Behind the Brown Wall: Chicana and Chicano Voices Rise Up
Richard Yañez, Kathleen Alcalá, Eduardo C. Corral, Carolina Monsiváis, Paul Pedroza
A reading by authors who declare the U.S.-México Border a part of their creative identity. The poetry, stories, novels, and essays of these respected Chicana and Chicano voices are rooted on both sides of the international boundary. In their publications, the borderlands symbolize a more complex portrait of America’s boundaries than sensationalized headlines of drug smuggling and illegal immigration. Come witness these talented writers and poets who celebrate people more than mere politics.

Camino del Sol: 15 Years of Latina and Latino Writing
Rigoberto Gonzalez, Marjorie Agosin, Kathleen Alcala, David Dominguez, Gina Franco, Sergio Troncoso
This reading panel is a celebration of the recently-released anthology that gathers the best selections from fifteen years of the University of Arizona Press' Latino literary series, Camino del Sol. During its tenure, the press published 100 titles, shaping the Latino literary landscape and becoming the most important Latino literary series in the country.

Caribbean Diaspora and Diegesis: Cristina Garcia and Irene Vilar
Fred Arroyo, Cristina Garcia, Irene Vilar
Cristina Garcia, prize-winning Cuban American novelist and editor of two Vintage Latino literature anthologies, and Irene Vilar, controversial non-fiction writer from Puerto Rico and editor of The Americas book series, combine brief readings from their works and discuss the Latino Caribbean Diaspora as it continues to find expression in new literary narratives. Moderated by Douglas Unger, co-founder of the UNLV Creative Writing International program.

A Reading by Junot Diaz
Junot Diaz
Junot Díaz was born in 1968 in the Dominican Republic and raised in New Jersey. He is the author of Drown and The Brief Wondrous Life of Oscar Wao, which won the John Sargent, Sr. First Novel Prize; the National Book Critics Circle Award; the Anisfield-Wolf Book Award; and the 2008 Pulitzer Prize. Díaz has been awarded the Eugene McDermott Award, a fellowship from the Guggenheim Foundation, a Lila Acheson Wallace Reader's Digest Award, the 2002 PEN/Malamud Award, the 2003 U.S./Japan Creative Artist Fellowship from the National Endowment for the Arts, a fellowship at the Radcliffe Institute for Advanced Study at Harvard University, and the Rome Prize from the American Academy of Arts and Letters. He is the fiction editor at the Boston Review and the Rudge (1948), and Nancy Allen Professor at the Massachusetts Institute of Technology.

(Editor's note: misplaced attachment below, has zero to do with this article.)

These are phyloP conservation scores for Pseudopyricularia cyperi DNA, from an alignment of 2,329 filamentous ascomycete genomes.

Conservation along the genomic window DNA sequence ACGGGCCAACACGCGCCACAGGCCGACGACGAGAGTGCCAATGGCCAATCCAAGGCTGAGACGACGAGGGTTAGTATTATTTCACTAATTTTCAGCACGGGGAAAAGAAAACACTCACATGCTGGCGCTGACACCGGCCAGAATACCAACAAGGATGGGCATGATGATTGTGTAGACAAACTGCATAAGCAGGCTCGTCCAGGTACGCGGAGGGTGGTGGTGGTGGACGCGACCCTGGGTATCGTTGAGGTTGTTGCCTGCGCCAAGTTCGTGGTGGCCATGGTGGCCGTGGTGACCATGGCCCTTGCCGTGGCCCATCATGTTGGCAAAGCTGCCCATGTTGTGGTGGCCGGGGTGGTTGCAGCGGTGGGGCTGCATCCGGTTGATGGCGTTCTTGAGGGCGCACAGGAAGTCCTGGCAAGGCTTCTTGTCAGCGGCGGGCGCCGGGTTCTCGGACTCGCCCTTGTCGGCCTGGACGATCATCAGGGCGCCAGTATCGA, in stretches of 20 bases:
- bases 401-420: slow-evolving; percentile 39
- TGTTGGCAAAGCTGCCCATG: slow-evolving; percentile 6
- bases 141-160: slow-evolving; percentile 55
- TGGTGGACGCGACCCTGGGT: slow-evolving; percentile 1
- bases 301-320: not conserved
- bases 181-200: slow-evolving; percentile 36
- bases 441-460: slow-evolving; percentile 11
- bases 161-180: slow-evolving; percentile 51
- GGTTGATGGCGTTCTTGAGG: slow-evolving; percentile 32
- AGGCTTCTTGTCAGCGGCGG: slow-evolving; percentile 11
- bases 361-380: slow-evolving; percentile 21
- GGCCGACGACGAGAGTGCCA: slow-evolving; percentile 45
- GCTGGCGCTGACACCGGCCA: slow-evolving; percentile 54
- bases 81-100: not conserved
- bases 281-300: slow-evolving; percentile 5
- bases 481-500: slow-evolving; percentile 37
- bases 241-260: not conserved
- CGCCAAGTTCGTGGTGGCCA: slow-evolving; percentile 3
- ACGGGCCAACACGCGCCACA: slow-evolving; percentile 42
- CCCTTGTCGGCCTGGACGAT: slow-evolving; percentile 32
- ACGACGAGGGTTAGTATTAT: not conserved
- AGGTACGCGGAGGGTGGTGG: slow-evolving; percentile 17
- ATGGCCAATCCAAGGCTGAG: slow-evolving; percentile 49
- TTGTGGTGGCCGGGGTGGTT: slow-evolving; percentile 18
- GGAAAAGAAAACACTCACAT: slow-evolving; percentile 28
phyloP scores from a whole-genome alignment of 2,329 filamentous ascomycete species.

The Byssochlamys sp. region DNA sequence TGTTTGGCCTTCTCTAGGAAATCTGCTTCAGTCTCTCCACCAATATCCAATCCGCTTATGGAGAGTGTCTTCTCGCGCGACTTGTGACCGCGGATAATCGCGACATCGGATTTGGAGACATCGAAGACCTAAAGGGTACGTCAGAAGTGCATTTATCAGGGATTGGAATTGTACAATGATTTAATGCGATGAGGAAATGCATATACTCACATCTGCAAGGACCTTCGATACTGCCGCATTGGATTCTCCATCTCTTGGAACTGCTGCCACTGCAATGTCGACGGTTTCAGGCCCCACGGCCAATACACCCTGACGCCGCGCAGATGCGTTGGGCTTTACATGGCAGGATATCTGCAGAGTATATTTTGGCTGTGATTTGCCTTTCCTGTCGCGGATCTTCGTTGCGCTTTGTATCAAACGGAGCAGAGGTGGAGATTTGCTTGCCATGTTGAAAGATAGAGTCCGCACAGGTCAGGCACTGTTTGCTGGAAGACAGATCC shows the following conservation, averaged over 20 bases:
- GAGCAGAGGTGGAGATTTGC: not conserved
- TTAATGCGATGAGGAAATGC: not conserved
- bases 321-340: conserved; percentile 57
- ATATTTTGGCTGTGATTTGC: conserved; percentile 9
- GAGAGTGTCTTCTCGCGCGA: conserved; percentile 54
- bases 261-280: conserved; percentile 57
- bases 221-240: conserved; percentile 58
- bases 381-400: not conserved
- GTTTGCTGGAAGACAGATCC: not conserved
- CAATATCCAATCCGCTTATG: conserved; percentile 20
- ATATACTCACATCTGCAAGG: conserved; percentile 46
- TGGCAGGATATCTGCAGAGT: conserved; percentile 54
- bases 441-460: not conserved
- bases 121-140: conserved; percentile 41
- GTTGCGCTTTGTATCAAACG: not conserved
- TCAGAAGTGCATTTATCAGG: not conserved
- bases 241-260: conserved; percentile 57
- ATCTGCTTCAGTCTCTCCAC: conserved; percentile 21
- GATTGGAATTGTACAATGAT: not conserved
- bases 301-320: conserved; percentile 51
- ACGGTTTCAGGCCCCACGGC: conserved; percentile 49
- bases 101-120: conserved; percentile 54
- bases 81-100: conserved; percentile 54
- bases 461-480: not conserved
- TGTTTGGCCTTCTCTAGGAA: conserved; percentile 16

We Wanted to be Writers: Lessons from the Iowa Writers’ Workshop
Eric Olsen, Glenn Schaeffer, Sandra Cisneros
A reading from We Wanted to be Writers, edited by Olsen and Schaeffer. This is a collection of interviews with 27 of the editors’ classmates and teachers from the Iowa Writers’ Workshop in the mid-70s. The interviews are arranged into conversations on topics including the creative process, our years in the Workshop, and survival strategies after. Those interviewed include TC Boyle, Jane Smiley, Jayne Anne Phillips, Sandra Cisneros, Allan Gurganus, John Irving, Marvin Bell, and Jack Leggett.

LaChiPo and the New Latino Poetics/Politics
John-Michael Rivera, Rodrigo Toscano, Valerie Martinez, Roberto Tejada, Danielle Cadena Deulen, Carmen Giménez Smith
LaChiPo, an online forum for the Latino Diaspora, is the Latino’s 21st century answer to ‘new’ movements like Flarf and Conceptual poetics. Devoted to developing Latino letters, LaChiPo invites AWP attendees to resituate how they read, to relearn how identity is spoken, expanding their articulation of history, art and modernity. LaChiPo presents writers discussing Latino conceptions of internet community, identity and the avant-garde, reading individual and their collective poetry works.